The benefits & challenges of zero emission transport systems. Where to next?
In my role as chair of the Irish EV Owners Association, I often get asked to partake in panels, events, webinars and the like. And I tend to enjoy them as they actually sit nicely between the wheelhouses of passion for sustainable transport & selling the value of future growth from my actual job.
One such invite was for an in-person panel discussion last week. Which, thanks to the virtues of having children in creche & winter approaching, I couldn't attend for fear of being patient zero with my newly acquired cold/flu nightmare.
But, I felt it would be prudent to answer the question I was going to get on stage alongside three colleagues in the same EV-advocacy field.
The question to be posed to each panelist in the short 20-30min slot was to talk about one advantage and one challenge posed by zero emission transport systems, and the future-vision direction we're headed.
Given I don't have to cram my thoughts into a few minutes with rebuttals or "ums" & "ahs," I can be a little more deliberate here.
Discussing the benefits of sustainable transport systems is a pretty easy challenge, all said. But I think I raise eyebrows as the chair of an association advocating for the just transition to electric vehicles when I remind folks that electric vehicles themselves are not the answer. Nor should they be.
The enormous benefit of EV technology (in short, batteries on a skateboard with a chasis plonked on top) is that it's far, far more flexible & allows far more design freedom in a car, van, bus, truck or whatever. Batteries don't have to go where engines have done for so long in ICE vehicles. In fact they tend to sit underneath the cabin these days for better weight distribution, meaning a mid-sized family SUV type of car could out-perform most ICE sports cars into a corner!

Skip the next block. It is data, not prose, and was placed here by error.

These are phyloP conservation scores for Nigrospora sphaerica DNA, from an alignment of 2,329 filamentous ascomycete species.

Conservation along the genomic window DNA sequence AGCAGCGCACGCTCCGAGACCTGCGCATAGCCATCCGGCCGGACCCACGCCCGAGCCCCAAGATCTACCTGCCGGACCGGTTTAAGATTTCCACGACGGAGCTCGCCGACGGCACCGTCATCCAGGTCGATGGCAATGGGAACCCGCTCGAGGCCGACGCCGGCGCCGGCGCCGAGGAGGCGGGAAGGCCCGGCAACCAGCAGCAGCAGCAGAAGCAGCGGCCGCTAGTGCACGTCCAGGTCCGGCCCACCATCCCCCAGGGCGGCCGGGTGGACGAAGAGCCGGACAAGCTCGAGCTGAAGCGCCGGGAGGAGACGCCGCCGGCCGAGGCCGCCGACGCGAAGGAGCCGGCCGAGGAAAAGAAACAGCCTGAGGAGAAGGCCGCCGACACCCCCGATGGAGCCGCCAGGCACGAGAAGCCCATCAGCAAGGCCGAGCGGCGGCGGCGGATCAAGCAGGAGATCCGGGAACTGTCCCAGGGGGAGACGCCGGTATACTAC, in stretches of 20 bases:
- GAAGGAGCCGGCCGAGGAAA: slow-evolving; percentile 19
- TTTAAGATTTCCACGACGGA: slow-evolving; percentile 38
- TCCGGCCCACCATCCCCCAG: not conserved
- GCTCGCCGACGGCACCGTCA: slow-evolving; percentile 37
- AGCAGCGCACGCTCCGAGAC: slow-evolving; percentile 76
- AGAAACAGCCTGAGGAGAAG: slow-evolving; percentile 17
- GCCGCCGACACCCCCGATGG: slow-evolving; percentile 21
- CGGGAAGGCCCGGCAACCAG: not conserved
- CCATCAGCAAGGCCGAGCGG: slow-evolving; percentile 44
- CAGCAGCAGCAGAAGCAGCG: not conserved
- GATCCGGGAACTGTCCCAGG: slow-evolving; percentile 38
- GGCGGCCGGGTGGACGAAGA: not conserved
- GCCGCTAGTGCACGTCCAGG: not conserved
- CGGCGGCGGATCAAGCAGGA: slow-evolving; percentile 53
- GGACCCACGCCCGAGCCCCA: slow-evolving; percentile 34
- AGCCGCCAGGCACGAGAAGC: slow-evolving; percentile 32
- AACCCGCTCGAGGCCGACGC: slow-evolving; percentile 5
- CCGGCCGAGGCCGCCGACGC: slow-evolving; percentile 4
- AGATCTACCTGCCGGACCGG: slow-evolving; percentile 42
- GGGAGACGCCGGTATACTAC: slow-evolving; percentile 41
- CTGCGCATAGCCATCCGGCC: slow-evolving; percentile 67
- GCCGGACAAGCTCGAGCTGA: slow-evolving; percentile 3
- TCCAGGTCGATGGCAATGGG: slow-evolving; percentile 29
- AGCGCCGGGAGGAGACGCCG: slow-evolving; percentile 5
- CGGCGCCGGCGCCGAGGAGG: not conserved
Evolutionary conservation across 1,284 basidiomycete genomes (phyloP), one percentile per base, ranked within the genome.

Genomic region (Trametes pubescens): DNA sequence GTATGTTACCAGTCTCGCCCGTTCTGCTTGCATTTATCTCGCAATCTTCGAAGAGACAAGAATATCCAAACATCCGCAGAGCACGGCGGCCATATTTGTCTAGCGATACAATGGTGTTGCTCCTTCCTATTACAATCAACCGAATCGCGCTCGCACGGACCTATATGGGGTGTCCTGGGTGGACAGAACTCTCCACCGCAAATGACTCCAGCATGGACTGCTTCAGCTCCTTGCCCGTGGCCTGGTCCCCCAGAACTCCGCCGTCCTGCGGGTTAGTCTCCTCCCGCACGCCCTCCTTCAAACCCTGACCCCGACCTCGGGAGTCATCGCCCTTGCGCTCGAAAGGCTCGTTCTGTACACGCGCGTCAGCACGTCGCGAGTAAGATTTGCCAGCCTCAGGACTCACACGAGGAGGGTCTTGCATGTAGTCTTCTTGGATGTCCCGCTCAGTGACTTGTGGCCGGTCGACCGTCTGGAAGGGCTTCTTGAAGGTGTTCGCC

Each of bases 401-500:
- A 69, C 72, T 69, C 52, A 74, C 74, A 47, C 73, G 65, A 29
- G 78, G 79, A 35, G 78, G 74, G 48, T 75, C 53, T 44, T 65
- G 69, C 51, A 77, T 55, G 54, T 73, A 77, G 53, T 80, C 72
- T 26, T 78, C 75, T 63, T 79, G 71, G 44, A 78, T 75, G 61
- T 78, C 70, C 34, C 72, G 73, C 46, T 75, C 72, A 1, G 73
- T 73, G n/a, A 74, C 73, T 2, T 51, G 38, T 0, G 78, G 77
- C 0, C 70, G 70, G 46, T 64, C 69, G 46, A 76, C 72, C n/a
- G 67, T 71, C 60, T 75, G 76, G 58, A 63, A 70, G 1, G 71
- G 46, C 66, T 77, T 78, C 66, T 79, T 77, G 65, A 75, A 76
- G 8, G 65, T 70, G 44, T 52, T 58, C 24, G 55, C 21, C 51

And so the huge benefit, to my eyes, is that we have an opportunity to really pick & choose what the car, bus, van, truck, etc. actually represents in our lives. We need to pick our vehicle based on our actual needs, not what the market says is great value for money. On a long-enough time horizon, battery capacity will be the only major differenciator for a car outside of aesthetic and operating system stuff. Cars will look/feel more like the decision to buy an iPhone or a Samsung. They both foundationally do the same thing, and cost similar amounts, but the features are what makes a difference.
Cars of all shapes, sizes and value propositions can exist, and be flexible based on what you need them to do. But, this decision-making has to be coupled with the car being a utility that does a job for your family, alongside public (which also needs to be EV) and active transport (namely cycling and walking). If we re-educate ourselves to understand what a vahicle in our driveway is for, then we can really create the 15-minute urban or rural environment we deserve.